• Mulberry Lodge Country Retreat (Willunga) – Hosted Accommodation
  • Marree Hotel (Marree) – Standard Accommodation
  • Barossa Valley Cheese Company (Angaston) – Excellence in Food Tourism

Visit I Choose SA to find out how you can support our State by choosing South Australian businesses, products and services.

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Fringe hubs go regional

From creative antics to belly-wobbling comedy and all-round craziness, South Australian regions aren’t immune to the madness of the festival season in 2018.

Adelaide Fringe frivolities have spilled into regional areas, with several hubs popping up across the state, from Whyalla, Mt Gambier and, for the first time, Kangaroo Island this week.

Organisers of the KI Fringe say up to 2000 people attended the inaugural event, run by Country Arts SA, at Penneshaw on February 20.

The “gin soaked” cabaret Mother’s Ruin had the crowd lively, while black comedy Charolais, was also a hit.

So if you call one of SA’s regions home, or are just passing through, check out these following Fringe Hubs and catch some Mad March vibes.

Tourism Minister Leon Bignell pumps some iron with MC Goran Nataskavich at the inaugural Kangaroo Island Fringe on February 20.

Fleurieu Fringe
WHEN: February 16–25
WHERE: 21 Wearing Street, Port Noarlunga

This one’s already kicked off, so be quick.

The frivolities are running over two weekends along the riverbank at Port Noarlunga.

The nerve-wracking Idris Stanton (below) will hit the stage with his one-man show this Saturday (February 24).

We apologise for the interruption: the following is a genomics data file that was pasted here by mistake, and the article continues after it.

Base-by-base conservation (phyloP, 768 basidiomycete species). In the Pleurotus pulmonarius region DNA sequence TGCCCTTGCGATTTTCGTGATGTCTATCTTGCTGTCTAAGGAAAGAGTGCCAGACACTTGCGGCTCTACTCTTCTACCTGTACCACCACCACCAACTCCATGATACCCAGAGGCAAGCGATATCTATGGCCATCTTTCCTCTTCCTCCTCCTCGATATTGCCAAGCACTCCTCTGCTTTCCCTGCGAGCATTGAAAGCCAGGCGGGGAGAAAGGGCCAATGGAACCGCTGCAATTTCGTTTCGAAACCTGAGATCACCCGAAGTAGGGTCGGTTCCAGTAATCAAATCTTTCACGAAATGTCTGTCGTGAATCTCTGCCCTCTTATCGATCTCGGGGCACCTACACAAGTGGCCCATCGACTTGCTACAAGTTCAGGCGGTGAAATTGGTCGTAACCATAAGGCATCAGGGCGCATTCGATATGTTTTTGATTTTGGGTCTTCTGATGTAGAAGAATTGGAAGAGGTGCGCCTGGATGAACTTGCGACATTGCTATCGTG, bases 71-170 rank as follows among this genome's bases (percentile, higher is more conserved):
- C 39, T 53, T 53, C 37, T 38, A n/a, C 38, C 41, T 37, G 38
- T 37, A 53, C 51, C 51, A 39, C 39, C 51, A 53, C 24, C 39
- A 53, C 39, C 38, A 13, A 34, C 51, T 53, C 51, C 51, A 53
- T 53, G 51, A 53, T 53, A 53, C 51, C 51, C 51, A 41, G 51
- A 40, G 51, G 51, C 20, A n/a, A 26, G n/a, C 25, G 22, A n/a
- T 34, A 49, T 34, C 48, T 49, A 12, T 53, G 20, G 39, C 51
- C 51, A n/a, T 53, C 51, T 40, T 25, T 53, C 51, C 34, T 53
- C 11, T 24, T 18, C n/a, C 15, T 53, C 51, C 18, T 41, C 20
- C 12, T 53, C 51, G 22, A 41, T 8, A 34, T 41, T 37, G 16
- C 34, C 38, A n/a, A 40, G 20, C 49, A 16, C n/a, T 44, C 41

Think circus, comedy, and stunts all in one.

Live tunes, an artisan market, food trucks and bars are scattered across the grounds, while Tasting Australia festival director Simon Bryant is showing crowds how it’s done in his cooking demonstration.

Stirling Fringe, Adelaide Hills
WHEN: March 2-12
WHERE: Stirling Coventry Library lawns

More than 90 performances, 38 different shows and 80 artists from across the globe – it’s going to be another full-on Stirling Fringe for production company Bamboozled Productions.

Last year was a first for the Adelaide Hills town of Stirling, with a collection of shows sold out and the library lawns crawling with attendees.

Highlights include Adelaide theatre company Slingsby’s The Tragical Life of Cheeseboy, Double Denim’s Big Party For Little Humans, and Sticks Stones Broken Bones.

Stirling Fringe will pack out the Stirling library lawns. Come and see a show or just soak in the atmosphere!

Desert Fringe, Port Augusta
WHEN: March 3–4
WHERE: Port Augusta Cultural Centre – Yarla Purtli

Now in its 11th year, Desert Fringe will unfold with a weekend packed of circus, comedy, music, dance, and visual art.

The event is big on celebrating culture, with a mix of local, national and international performers letting loose.